NASA generally does things pretty well, but not cheaply. Cheap isn't in the NASA vocabulary. Reliable, yes. High tech yes. Cheap no. Unreliable hurts. It hurts the politicians, it hurts NASA, it hurts public confidence. It hurts space. Low tech hurts too. I mean where's the glamour in low tech, where's the expensive equipment for the aerospace companies? No glamour, low costs, no votes.

Let's take the Space Shuttle. The Space Shuttle costs more than $500 million to launch, and makes no profit. The Russians, whose engineers wages are about 1/10 of those in the west, can launch a similar payload for about 1/30 of those costs. They charge about $85 million, of which about $60 million would be profit. Yeah profit- the Russians. By contrast the space shuttle's main tank costs $100 million; just the tank; the bit they throw away; and oh yeah there's no profit, except for the aerospace companies that build it; you can't sell launches, you have to give most of it away because no one can pay that much.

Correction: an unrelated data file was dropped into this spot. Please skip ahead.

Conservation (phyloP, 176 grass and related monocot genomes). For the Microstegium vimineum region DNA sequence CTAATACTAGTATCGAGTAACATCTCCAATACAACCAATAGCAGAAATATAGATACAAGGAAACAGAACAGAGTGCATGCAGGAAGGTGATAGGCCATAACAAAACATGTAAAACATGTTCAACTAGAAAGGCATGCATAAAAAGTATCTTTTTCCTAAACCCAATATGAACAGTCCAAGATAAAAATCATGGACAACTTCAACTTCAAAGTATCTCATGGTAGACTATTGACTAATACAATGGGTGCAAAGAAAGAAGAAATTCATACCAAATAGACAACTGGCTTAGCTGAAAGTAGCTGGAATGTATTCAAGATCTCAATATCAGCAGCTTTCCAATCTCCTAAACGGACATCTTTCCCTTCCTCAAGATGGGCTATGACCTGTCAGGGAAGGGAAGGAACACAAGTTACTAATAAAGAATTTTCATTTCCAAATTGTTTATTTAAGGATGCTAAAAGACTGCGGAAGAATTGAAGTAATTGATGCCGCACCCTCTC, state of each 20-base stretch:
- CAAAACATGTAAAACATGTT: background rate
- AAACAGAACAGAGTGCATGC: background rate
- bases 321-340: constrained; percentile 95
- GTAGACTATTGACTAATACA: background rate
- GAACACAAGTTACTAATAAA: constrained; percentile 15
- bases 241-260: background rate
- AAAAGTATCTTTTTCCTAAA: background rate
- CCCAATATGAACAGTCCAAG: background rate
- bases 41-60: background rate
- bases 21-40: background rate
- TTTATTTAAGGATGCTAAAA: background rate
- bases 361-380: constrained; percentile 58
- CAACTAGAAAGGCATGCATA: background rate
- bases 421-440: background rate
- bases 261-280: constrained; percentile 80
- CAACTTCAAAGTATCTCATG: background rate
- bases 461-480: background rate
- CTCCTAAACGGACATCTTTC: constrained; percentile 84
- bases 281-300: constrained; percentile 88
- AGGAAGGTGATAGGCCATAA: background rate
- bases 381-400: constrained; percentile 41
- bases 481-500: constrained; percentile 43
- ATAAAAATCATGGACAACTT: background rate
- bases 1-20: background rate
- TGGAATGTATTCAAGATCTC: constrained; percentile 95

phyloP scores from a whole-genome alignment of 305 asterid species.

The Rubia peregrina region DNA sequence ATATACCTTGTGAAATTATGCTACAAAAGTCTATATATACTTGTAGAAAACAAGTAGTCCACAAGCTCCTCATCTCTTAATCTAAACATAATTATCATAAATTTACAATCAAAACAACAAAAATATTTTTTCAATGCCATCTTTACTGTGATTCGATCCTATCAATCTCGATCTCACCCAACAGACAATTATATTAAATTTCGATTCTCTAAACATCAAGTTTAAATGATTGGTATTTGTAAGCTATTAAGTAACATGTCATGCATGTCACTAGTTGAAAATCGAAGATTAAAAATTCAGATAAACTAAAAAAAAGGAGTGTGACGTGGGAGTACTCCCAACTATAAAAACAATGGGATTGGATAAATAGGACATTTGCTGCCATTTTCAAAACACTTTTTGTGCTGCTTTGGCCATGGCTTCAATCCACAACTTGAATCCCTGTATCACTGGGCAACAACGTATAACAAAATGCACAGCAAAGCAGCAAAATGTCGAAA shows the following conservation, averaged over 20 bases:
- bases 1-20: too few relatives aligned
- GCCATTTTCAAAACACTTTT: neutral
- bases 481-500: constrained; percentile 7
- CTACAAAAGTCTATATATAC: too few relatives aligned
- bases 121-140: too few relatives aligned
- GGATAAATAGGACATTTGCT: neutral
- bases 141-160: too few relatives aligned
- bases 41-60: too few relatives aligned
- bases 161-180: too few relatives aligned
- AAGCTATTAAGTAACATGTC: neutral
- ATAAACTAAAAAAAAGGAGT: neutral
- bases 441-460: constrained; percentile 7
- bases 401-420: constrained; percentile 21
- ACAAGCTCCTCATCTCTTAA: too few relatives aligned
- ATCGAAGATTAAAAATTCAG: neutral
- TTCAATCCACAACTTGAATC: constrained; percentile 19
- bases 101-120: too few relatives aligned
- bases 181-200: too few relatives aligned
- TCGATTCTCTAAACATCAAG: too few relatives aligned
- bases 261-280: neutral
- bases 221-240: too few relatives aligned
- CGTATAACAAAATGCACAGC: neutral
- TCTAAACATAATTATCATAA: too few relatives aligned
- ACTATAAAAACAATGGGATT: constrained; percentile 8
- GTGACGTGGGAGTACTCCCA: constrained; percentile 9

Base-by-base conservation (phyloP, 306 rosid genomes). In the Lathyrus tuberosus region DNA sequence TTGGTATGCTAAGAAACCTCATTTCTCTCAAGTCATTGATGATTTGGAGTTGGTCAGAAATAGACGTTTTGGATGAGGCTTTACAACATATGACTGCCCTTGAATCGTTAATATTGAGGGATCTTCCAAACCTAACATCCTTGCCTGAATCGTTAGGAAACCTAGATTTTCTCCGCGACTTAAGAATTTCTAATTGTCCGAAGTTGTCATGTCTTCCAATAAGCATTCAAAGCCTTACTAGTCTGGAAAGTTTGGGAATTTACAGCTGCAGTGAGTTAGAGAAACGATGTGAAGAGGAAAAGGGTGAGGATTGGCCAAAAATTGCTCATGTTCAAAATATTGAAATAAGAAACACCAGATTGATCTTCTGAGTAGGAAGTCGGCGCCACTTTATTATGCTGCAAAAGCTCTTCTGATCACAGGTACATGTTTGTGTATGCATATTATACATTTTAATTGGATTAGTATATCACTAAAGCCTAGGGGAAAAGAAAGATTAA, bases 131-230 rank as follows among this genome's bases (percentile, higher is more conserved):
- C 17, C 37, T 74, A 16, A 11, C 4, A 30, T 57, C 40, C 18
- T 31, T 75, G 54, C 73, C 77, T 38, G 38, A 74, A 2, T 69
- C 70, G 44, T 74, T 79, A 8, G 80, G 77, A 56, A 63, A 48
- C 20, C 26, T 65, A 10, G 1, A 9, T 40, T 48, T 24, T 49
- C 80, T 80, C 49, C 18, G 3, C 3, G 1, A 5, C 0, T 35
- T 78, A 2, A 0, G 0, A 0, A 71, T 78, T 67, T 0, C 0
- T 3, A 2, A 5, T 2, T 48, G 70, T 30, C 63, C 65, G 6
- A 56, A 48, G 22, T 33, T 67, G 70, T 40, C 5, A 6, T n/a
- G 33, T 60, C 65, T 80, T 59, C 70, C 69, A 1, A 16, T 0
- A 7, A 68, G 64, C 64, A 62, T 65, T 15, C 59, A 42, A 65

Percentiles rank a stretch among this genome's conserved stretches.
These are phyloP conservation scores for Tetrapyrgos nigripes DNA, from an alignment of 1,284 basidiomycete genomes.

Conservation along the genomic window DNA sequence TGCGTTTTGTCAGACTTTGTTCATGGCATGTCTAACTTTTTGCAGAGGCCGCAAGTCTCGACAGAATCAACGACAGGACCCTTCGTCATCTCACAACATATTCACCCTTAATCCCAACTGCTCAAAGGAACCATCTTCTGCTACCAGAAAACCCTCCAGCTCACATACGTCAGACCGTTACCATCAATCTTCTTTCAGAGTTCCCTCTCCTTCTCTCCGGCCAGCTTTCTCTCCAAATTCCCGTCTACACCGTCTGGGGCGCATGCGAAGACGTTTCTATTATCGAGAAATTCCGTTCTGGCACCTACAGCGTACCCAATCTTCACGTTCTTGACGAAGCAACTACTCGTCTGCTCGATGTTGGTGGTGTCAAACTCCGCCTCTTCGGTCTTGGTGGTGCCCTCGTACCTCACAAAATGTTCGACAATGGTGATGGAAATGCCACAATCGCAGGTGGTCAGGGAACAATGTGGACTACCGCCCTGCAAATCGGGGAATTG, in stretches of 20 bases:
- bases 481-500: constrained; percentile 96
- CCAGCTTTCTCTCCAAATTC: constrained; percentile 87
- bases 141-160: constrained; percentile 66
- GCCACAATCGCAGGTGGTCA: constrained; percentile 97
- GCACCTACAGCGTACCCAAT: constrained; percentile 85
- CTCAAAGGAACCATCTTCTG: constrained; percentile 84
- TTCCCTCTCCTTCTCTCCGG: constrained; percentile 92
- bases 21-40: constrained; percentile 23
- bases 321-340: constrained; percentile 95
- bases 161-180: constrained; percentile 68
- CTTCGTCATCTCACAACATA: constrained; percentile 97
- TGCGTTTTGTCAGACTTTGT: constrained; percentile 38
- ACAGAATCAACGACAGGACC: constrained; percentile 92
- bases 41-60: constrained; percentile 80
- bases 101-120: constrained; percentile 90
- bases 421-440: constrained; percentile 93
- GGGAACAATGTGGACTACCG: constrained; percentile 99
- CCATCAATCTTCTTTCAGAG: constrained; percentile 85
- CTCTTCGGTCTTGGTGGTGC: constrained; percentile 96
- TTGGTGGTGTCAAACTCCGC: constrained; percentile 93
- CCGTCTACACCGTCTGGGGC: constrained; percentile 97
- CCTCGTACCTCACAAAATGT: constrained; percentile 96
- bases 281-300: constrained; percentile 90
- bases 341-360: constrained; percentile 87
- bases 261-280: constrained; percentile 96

The trouble is; NASA itself is hurting the space launch business by its very existence. If you think about it, it is/was a government subsidised monopoly (atleast in the US, it's cheaper elsewhere- but don't get any ideas about buying launch services elsewhere, it's very difficult to get agreement from the government to do that, and yes, US citizens do legally require permission.)

If a private company was to seriously look like it was going to get to be big in space, without pumping lots of money into the voting districts; then theoretically, NASA has to act right? Well, we don't have to theorise. It actually happened with Beal Aerospace run by a billionaire. They had set up shop way off the beaten track. NASA told them to stop or they would crush them flat. Andrew Beale thought they could and would; personally I'm not so convinced, but you never know. Beal Aerospace closed.

Anyway, if this all sounds like sour grapes, think again. I don't work in the aerospace industry, and have never done so. But don't let that make you think I don't understand what is happening. I genuinely think that NASA has done and does do some good things, much of their research is of excellent quality; but the time has come for NASA to make way for private industry. They've paved the way, now it's time for the space equivalent of the Ford motor company to drive on those paved roads.

But I still think there is a place for NASA. I think NASA needs to aim for the bit above launching to low earth orbit, to aim for Mars and the asteroids; to do deep space work. The frontier has moved on, NASA should be manning it.